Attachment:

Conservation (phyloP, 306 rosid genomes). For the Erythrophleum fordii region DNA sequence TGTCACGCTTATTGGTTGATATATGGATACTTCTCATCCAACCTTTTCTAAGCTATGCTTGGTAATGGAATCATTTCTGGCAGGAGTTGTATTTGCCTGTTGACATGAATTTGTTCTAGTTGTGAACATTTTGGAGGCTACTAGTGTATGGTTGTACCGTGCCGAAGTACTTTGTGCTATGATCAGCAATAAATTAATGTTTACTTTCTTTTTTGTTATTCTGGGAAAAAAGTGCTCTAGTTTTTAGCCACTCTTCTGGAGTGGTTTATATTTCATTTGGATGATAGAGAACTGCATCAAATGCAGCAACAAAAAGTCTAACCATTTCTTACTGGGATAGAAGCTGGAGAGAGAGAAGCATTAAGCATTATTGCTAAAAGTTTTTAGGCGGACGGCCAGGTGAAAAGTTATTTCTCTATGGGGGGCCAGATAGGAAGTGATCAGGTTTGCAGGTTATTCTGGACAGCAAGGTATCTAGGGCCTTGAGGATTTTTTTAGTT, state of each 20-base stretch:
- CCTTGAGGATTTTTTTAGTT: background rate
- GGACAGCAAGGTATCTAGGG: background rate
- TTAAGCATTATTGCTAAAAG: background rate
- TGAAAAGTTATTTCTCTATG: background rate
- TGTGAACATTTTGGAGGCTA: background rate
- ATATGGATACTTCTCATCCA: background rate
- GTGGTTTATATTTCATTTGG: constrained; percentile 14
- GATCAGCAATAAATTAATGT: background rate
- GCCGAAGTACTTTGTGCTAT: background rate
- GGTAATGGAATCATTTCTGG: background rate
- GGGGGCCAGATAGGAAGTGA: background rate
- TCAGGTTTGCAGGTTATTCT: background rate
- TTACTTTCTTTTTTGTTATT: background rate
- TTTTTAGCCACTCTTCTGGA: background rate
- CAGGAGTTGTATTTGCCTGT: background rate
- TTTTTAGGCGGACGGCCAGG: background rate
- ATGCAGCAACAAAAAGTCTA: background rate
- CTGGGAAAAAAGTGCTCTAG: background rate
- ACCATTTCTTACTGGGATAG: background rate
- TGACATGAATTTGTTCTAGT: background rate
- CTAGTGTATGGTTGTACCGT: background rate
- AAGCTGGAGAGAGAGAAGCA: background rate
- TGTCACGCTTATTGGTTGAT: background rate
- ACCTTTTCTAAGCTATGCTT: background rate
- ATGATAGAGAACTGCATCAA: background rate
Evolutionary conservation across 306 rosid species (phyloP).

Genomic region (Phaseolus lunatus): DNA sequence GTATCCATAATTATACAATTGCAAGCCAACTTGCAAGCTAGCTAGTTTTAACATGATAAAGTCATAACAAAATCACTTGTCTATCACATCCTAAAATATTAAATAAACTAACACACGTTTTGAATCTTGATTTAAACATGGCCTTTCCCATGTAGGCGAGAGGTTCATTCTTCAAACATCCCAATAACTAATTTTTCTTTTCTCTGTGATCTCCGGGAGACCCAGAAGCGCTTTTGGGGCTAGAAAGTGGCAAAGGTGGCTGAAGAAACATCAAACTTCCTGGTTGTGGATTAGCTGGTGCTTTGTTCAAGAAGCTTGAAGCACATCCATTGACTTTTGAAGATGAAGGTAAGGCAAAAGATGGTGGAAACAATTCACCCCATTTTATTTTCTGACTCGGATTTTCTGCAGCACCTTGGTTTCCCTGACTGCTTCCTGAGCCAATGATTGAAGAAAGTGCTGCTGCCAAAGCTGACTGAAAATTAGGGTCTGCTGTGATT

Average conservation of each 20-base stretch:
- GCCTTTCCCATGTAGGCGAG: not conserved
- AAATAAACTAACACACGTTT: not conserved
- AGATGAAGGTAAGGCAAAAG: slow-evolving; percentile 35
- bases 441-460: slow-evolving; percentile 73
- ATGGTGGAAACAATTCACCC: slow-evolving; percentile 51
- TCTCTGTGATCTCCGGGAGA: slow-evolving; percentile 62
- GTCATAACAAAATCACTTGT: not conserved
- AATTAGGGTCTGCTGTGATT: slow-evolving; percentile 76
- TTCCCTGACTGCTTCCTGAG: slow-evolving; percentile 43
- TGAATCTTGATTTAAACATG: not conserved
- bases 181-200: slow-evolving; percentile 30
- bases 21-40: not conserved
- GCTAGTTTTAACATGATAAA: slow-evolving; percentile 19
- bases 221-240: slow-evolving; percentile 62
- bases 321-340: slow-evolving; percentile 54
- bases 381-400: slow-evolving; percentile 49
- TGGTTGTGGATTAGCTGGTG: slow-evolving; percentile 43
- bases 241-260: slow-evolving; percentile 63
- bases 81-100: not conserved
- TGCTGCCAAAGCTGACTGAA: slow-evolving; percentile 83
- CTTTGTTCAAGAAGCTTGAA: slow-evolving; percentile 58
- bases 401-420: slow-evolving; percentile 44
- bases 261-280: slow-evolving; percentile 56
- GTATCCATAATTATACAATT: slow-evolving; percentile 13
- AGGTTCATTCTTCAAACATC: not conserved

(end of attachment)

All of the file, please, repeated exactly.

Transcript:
Conservation (phyloP, 306 rosid genomes). For the Erythrophleum fordii region DNA sequence TGTCACGCTTATTGGTTGATATATGGATACTTCTCATCCAACCTTTTCTAAGCTATGCTTGGTAATGGAATCATTTCTGGCAGGAGTTGTATTTGCCTGTTGACATGAATTTGTTCTAGTTGTGAACATTTTGGAGGCTACTAGTGTATGGTTGTACCGTGCCGAAGTACTTTGTGCTATGATCAGCAATAAATTAATGTTTACTTTCTTTTTTGTTATTCTGGGAAAAAAGTGCTCTAGTTTTTAGCCACTCTTCTGGAGTGGTTTATATTTCATTTGGATGATAGAGAACTGCATCAAATGCAGCAACAAAAAGTCTAACCATTTCTTACTGGGATAGAAGCTGGAGAGAGAGAAGCATTAAGCATTATTGCTAAAAGTTTTTAGGCGGACGGCCAGGTGAAAAGTTATTTCTCTATGGGGGGCCAGATAGGAAGTGATCAGGTTTGCAGGTTATTCTGGACAGCAAGGTATCTAGGGCCTTGAGGATTTTTTTAGTT, state of each 20-base stretch:
- CCTTGAGGATTTTTTTAGTT: background rate
- GGACAGCAAGGTATCTAGGG: background rate
- TTAAGCATTATTGCTAAAAG: background rate
- TGAAAAGTTATTTCTCTATG: background rate
- TGTGAACATTTTGGAGGCTA: background rate
- ATATGGATACTTCTCATCCA: background rate
- GTGGTTTATATTTCATTTGG: constrained; percentile 14
- GATCAGCAATAAATTAATGT: background rate
- GCCGAAGTACTTTGTGCTAT: background rate
- GGTAATGGAATCATTTCTGG: background rate
- GGGGGCCAGATAGGAAGTGA: background rate
- TCAGGTTTGCAGGTTATTCT: background rate
- TTACTTTCTTTTTTGTTATT: background rate
- TTTTTAGCCACTCTTCTGGA: background rate
- CAGGAGTTGTATTTGCCTGT: background rate
- TTTTTAGGCGGACGGCCAGG: background rate
- ATGCAGCAACAAAAAGTCTA: background rate
- CTGGGAAAAAAGTGCTCTAG: background rate
- ACCATTTCTTACTGGGATAG: background rate
- TGACATGAATTTGTTCTAGT: background rate
- CTAGTGTATGGTTGTACCGT: background rate
- AAGCTGGAGAGAGAGAAGCA: background rate
- TGTCACGCTTATTGGTTGAT: background rate
- ACCTTTTCTAAGCTATGCTT: background rate
- ATGATAGAGAACTGCATCAA: background rate
Evolutionary conservation across 306 rosid species (phyloP).

Genomic region (Phaseolus lunatus): DNA sequence GTATCCATAATTATACAATTGCAAGCCAACTTGCAAGCTAGCTAGTTTTAACATGATAAAGTCATAACAAAATCACTTGTCTATCACATCCTAAAATATTAAATAAACTAACACACGTTTTGAATCTTGATTTAAACATGGCCTTTCCCATGTAGGCGAGAGGTTCATTCTTCAAACATCCCAATAACTAATTTTTCTTTTCTCTGTGATCTCCGGGAGACCCAGAAGCGCTTTTGGGGCTAGAAAGTGGCAAAGGTGGCTGAAGAAACATCAAACTTCCTGGTTGTGGATTAGCTGGTGCTTTGTTCAAGAAGCTTGAAGCACATCCATTGACTTTTGAAGATGAAGGTAAGGCAAAAGATGGTGGAAACAATTCACCCCATTTTATTTTCTGACTCGGATTTTCTGCAGCACCTTGGTTTCCCTGACTGCTTCCTGAGCCAATGATTGAAGAAAGTGCTGCTGCCAAAGCTGACTGAAAATTAGGGTCTGCTGTGATT

Average conservation of each 20-base stretch:
- GCCTTTCCCATGTAGGCGAG: not conserved
- AAATAAACTAACACACGTTT: not conserved
- AGATGAAGGTAAGGCAAAAG: slow-evolving; percentile 35
- bases 441-460: slow-evolving; percentile 73
- ATGGTGGAAACAATTCACCC: slow-evolving; percentile 51
- TCTCTGTGATCTCCGGGAGA: slow-evolving; percentile 62
- GTCATAACAAAATCACTTGT: not conserved
- AATTAGGGTCTGCTGTGATT: slow-evolving; percentile 76
- TTCCCTGACTGCTTCCTGAG: slow-evolving; percentile 43
- TGAATCTTGATTTAAACATG: not conserved
- bases 181-200: slow-evolving; percentile 30
- bases 21-40: not conserved
- GCTAGTTTTAACATGATAAA: slow-evolving; percentile 19
- bases 221-240: slow-evolving; percentile 62
- bases 321-340: slow-evolving; percentile 54
- bases 381-400: slow-evolving; percentile 49
- TGGTTGTGGATTAGCTGGTG: slow-evolving; percentile 43
- bases 241-260: slow-evolving; percentile 63
- bases 81-100: not conserved
- TGCTGCCAAAGCTGACTGAA: slow-evolving; percentile 83
- CTTTGTTCAAGAAGCTTGAA: slow-evolving; percentile 58
- bases 401-420: slow-evolving; percentile 44
- bases 261-280: slow-evolving; percentile 56
- GTATCCATAATTATACAATT: slow-evolving; percentile 13
- AGGTTCATTCTTCAAACATC: not conserved